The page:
“In my opinion, Russia has entered Perestroika 2,” said Stanislav Belkovsky, director of the National Strategy Institute in Moscow. “Twenty-five years ago, Gorbachev initiated perestroika [rebuilding] because he wanted to strengthen the Communist system, not change it. But he lost control over the situation, it became turbulent, and all of Gorbachev’s reforms led to the dissolution of the Soviet Union.”
If Russia’s rulers relax their grip, they will lose power, Lilia Shevtsova, head of Russian political programs at the Carnegie Endowment for International Peace, said last month. “They’re not ready for hara-kiri,” she said, referring to the Japanese suicide ritual. “They’re looking at Gorbachev’s experience when Gorbachev’s liberalization left the elite without a state, power and the Kremlin.”
Belkovsky said that if Putin offers reforms to shore up his legitimacy, he will unleash the same kind of uncontrollable forces. Doing nothing brings its own peril, Belkovsky said, because the current system has engendered incompetent government that relies on high oil prices for survival, despite talk about diversification. Economic reversals could set the entire country against Putin.
“He believes in oil and gas, nothing more, despite what is said publicly,” Belkovsky said. “He has only one idea. As long as oil prices are high, the Russian economy survives.”
Oreshkin predicts that Putin will start running into political trouble in the fall as elections begin for local mayors and city councils. Election monitors will be vigilant and voters restive.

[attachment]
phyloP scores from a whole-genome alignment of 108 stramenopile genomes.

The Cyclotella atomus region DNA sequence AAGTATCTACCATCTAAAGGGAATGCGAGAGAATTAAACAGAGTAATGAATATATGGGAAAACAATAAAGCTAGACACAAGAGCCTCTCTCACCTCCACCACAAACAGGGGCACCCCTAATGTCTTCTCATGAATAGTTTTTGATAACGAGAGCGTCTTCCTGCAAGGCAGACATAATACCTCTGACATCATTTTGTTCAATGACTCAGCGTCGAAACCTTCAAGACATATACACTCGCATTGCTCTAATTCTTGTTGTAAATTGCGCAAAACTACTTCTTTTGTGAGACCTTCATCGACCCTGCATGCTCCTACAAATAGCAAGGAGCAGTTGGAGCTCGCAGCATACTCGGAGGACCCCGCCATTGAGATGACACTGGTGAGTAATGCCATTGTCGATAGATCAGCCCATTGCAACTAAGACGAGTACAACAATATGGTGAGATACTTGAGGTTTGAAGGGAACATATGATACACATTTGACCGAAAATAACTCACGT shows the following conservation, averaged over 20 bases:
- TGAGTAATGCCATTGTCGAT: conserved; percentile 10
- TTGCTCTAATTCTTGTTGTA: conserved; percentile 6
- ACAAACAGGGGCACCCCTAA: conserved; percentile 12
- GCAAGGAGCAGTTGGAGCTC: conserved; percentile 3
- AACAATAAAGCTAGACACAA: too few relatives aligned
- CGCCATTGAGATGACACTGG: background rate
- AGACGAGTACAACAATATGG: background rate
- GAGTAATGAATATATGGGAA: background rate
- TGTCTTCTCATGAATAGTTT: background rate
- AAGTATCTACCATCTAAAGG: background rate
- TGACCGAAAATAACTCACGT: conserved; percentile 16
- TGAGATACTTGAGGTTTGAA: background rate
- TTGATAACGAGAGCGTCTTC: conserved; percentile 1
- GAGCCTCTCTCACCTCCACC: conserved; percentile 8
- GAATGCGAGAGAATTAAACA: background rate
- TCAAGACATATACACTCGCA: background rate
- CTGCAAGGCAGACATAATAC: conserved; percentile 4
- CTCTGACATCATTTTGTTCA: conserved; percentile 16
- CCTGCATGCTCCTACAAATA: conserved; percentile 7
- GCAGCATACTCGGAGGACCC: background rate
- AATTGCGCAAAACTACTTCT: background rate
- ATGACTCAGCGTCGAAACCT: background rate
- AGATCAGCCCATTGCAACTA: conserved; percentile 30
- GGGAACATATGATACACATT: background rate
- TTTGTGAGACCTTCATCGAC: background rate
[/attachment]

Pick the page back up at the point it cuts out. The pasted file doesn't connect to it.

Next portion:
“They’ll have to cancel elections or lose them,” he said.
A virtual vertical of power
Putin’s vertical of power has become virtual, Oreshkin said.
“In Soviet times, they reported great harvests and cows heavy with milk,” he said, “but there was no butter in the shops. Now they say the vertical of power has brought the country up from its knees and we won’t let the Americans build their missile defense. But it means nothing, and everyone knows it.”
Now Putin must find a way to build a new system of governance, said James F. Collins, a former U.S. ambassador to Russia and director of the Carnegie Russia and Eurasia Program.
“I don’t think he can count on the vertical,” Collins said. “No one’s afraid of them anymore.”
Pastukhov and others foresee only difficult years ahead. When Putin decided to return to the presidency, brushing aside Dmitry Medvedev, who had cast himself as the liberal standard-bearer, he lost the opportunity to leave office peacefully, they say.
“He could have left Medvedev president and let Medvedev put in a compliant prime minister,” Pastukhov said. “Putin could have been a shadow dictator. Everyone would have been happy.”
But Putin’s announcement in September that he would return awakened the opposition.
That leaves Russia facing uncertainty. Mark Urnov, professor at the Higher School of Economics, noted that Putin has prevented the development of opposition politicians, and Urnov fears who might emerge if Putin and his backers fall out. A nationalist or hard-liner could appear.
“So the situation is unstable and unclear,” he said, “and the only thing I can see is that the situation will be changed. I don’t know how.”
“The Soviet vertical lasted 70 years,” Oreshkin said. “It’s hard to say how long this one will last.”